Now more than any time in the history, we are talking openly about the issue. But we have miles to go.
While I greatly respect the work that you (and others) are doing to promote less addiction and better mental health in the legal profession, I regret that I am skeptical things will look any different five years from now. As a former practicing attorney and current law school professor in my 50s, I’ve perhaps become jaded, but lawyers have been “unhealthy” as long as I’ve been around, and I simply do not see that changing any time soon. What makes you feel differently? A skeptical reader
Dear skeptical reader:
I appreciate you sharing your doubts and skepticism about whether we can and will do better when it comes to our addiction and mental health problems. As an attorney and law school professor, you are strong enough, I’m betting, to withstand my saying that your mindset represents the sort of pragmatic but uninspired inertia that is and has been a big part of the problem. You’re clearly correct that our problems are indeed longstanding, but citing that long history to forecast more of the same is both a cop-out and a self-fulfilling prophecy.
Now more than any time in the history of the legal profession, we are actually talking openly about the issues of substance use and mental health. Of course, that’s a little like saying it’s never been wetter in the desert, but still, it’s a big step. Though our profession’s reluctance to confront some of its own demons has endured with incredible structural tenacity, the well-formulated polymer of denial that once seemed impenetrable is starting to show cracks. Step one is admitting you have a problem, and though the collective conscience of our profession is not quite there yet, on the whole we are closer to uttering those transformative words than we’ve ever been. Even through your jade-colored glasses, I think you’d have to concede that point.
Following the publication of the ABA/Hazelden-Betty Ford study on lawyer substance use and mental health problems in early 2016, a long overdue conversation was prompted—and prodded—by math. Data. Facts. The types of things that lawyers usually demand when evaluating an argument were finally available, and a current of vigorous dialogue sprang forth about just how sizable our behavioral health challenges really are. In the same year, a study related to law-student wellbeing was also released, and demonstrated a similar cause for concern about the health of the profession’s front end.
Since that time, many positive developments have already taken root, with more on the way. For starters, many more law firms are beginning to provide education, training and resources around addiction and mental health, something I can personally attest to through my own consulting practice. Secondly, more articles have been written about addiction, mental health and overall well-being in the legal profession during the last year or so than during any other period. If you scan all the various industry publications, you’ll see at least a couple of articles per week dealing with some aspect of mental health, addiction, or wellbeing. That volume of content is new, and it’s encouraging.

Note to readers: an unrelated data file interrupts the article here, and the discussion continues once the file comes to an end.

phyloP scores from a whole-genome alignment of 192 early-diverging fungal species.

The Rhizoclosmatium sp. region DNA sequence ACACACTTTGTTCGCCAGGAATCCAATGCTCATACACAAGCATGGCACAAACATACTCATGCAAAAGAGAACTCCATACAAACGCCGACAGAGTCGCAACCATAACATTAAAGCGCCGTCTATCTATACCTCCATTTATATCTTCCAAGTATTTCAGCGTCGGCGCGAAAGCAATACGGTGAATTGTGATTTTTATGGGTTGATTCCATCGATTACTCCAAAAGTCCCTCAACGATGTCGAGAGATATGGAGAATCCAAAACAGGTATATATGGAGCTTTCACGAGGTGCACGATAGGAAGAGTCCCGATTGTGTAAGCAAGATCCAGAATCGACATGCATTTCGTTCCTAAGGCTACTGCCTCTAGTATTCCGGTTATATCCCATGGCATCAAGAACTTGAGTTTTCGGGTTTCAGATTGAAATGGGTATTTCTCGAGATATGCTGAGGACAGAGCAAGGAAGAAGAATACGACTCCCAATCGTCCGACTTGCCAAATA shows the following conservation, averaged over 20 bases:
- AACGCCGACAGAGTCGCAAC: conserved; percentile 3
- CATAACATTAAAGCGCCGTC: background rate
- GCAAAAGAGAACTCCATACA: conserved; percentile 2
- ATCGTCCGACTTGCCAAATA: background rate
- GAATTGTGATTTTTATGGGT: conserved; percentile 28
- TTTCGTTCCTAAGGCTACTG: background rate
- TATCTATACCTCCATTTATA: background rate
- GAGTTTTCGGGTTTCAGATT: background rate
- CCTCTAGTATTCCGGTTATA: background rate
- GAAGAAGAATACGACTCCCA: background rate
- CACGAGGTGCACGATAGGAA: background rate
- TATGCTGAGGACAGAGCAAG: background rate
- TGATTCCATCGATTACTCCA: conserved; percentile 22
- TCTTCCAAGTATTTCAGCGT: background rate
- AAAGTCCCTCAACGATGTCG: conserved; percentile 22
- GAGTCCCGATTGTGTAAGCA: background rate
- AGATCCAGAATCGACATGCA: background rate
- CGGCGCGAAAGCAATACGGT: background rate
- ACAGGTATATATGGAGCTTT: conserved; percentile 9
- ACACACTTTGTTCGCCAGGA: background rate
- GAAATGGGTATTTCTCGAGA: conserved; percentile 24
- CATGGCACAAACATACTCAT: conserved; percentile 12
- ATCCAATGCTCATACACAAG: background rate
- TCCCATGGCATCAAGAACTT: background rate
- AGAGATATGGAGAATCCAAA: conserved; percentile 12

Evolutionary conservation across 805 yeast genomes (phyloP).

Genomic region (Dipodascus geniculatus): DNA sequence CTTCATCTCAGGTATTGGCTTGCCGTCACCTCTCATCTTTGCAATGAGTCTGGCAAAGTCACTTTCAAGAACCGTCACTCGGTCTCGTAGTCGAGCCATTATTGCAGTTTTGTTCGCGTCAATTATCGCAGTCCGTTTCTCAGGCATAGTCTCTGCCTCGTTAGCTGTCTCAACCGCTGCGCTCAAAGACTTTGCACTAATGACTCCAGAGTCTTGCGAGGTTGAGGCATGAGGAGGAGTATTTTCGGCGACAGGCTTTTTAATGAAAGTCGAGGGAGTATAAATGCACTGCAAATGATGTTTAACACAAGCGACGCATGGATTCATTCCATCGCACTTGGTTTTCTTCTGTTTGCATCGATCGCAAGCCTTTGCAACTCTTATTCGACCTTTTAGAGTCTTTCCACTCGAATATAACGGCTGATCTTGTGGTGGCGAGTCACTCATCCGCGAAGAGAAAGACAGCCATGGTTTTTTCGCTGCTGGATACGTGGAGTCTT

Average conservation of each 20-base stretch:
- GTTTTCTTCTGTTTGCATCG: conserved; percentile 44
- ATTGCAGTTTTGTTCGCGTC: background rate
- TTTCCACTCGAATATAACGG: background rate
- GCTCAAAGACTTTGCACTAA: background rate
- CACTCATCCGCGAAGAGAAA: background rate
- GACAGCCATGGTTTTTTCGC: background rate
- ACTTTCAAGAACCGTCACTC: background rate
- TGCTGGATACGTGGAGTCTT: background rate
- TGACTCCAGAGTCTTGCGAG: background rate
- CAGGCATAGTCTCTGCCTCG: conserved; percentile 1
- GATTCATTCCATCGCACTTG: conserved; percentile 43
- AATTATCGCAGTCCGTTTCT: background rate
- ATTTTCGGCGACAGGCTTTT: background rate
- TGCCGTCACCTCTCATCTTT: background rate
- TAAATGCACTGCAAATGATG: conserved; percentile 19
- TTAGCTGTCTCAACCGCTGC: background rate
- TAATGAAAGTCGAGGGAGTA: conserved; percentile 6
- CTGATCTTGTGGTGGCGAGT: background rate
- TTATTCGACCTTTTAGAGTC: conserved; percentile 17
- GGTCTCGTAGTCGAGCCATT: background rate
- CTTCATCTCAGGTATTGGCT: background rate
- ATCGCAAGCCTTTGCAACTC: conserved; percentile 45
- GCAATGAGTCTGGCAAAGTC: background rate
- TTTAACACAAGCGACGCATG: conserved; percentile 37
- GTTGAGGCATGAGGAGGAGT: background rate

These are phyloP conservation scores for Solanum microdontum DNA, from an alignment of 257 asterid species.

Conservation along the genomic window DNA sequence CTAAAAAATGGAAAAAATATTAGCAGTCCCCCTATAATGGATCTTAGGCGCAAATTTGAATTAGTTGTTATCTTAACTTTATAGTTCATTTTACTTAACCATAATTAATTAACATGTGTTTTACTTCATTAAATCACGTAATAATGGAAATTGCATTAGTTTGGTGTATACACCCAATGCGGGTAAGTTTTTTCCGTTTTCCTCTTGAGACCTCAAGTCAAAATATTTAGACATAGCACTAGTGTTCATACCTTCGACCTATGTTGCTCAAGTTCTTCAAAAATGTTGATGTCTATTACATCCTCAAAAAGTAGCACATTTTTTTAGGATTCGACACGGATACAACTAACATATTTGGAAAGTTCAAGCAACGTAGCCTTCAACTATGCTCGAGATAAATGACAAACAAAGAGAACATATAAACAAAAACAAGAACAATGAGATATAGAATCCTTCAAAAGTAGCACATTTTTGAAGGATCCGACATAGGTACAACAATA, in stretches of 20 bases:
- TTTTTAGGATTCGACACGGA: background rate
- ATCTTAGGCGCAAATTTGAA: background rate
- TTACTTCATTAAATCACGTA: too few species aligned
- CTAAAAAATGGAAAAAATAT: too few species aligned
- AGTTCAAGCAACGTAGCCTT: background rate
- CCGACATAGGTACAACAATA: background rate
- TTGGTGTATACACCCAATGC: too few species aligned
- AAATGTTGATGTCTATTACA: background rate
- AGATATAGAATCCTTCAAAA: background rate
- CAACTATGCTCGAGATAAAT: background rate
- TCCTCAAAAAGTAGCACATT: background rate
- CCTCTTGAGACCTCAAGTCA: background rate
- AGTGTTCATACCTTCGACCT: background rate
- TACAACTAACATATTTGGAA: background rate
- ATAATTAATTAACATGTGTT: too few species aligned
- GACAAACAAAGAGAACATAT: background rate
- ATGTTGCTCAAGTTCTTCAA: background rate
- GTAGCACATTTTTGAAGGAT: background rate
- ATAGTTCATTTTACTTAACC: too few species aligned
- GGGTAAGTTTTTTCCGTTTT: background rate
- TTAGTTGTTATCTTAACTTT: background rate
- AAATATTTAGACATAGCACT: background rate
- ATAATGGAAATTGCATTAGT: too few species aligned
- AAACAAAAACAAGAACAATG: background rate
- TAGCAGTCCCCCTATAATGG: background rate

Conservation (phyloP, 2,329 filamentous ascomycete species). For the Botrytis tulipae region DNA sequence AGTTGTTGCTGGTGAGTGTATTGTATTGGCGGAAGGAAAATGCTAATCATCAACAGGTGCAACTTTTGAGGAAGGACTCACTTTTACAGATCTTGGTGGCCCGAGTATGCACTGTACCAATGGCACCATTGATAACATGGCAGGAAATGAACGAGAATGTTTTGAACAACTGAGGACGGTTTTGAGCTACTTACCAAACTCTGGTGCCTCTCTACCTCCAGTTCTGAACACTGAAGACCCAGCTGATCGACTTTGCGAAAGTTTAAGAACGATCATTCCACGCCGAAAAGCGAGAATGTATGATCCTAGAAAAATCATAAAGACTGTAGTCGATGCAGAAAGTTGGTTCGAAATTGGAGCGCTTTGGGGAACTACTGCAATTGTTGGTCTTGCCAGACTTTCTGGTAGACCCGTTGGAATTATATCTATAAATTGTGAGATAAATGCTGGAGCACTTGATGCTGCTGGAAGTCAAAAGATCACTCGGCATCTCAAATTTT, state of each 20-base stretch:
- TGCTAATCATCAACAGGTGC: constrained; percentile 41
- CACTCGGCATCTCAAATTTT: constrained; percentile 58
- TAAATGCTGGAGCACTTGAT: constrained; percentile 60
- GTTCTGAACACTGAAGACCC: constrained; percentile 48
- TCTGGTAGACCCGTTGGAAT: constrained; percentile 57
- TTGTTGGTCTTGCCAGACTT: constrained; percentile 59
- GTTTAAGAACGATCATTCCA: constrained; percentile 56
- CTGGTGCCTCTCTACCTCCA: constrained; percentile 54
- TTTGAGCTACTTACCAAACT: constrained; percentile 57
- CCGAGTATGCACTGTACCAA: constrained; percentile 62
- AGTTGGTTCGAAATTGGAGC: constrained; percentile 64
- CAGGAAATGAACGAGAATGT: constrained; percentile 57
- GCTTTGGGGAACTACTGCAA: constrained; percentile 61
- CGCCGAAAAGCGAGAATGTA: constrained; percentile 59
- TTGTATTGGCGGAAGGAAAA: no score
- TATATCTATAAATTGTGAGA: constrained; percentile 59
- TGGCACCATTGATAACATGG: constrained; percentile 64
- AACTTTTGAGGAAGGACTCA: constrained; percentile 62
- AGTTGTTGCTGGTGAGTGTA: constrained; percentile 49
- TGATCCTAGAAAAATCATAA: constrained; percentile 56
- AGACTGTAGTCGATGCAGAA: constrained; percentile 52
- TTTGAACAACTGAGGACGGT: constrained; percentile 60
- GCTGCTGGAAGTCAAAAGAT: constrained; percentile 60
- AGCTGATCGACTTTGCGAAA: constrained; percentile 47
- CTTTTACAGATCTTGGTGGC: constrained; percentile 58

A few short years ago, a column like this probably wouldn’t have made sense, and the ABA certainly wasn’t moving to update the model rule on CLE to require more education about substance use and mental health disorders—something that finally happened this past February. We’ve never had nearly as many CLE’s, talks, and webinars offered on subjects related to improving mental health than we do in 2017, and thanks to a forthcoming report which I’ll discuss, there is good reason to believe that the appetite and demand for such material is only going to accelerate.
Citing the recent studies on lawyer and law student substance use and mental health as predicates for imperative change, a grassroots coalition known as the National Task Force on Lawyer Wellbeing was formed last year to help lead a response to the serious challenges we face in that arena. Conceptualized and initiated by the ABA Commission on Lawyers Assistance Programs, the National Organization of Bar Counsel, and the Association of Professional Responsibility Lawyers, the Task Force is a collection of entities whose participating entities currently include: ABA Commission on Lawyer Assistance Programs; ABA Standing Committee on Professionalism; ABA Center for Professional Responsibility; ABA Young Lawyers Division; ABA Law Practice Division Attorney Wellbeing Committee; The National Organization of Bar Counsel; Association of Professional Responsibility Lawyers; National Conference of Chief Justices; National Conference of Bar Examiners, and the authors of the studies which underpinned the Task Force formation.
Within the next month, the Task Force (of which I am proud to be a member) will issue an historic collaborative report that is ambitious in both scope and aim, and which seeks to lay out practical, useful, and effective strategies for all stakeholders in the legal profession to promote greater wellbeing. The recommendations we have drafted are innovative, evidence-based, and drawn from deep experience. By offering clear and insightful guidance to all segments of the profession, I am confident that the report will inspire enhanced dialogue and further progress.
Stay tuned, skeptical reader, because this type of collaborative effort—energized around the singular goal of improving attorney and law student wellbeing—is truly a first for the legal profession, and likely just the beginning of many efforts that could indeed have us in a different place in five years.
Have a question? Send it to email@example.com, and I’ll see you back here in two weeks.
Patrick R. Krill is the founder of Krill Strategies, a behavioral health consulting firm focused exclusively on the legal industry. Go to www.prkrill.com for more information.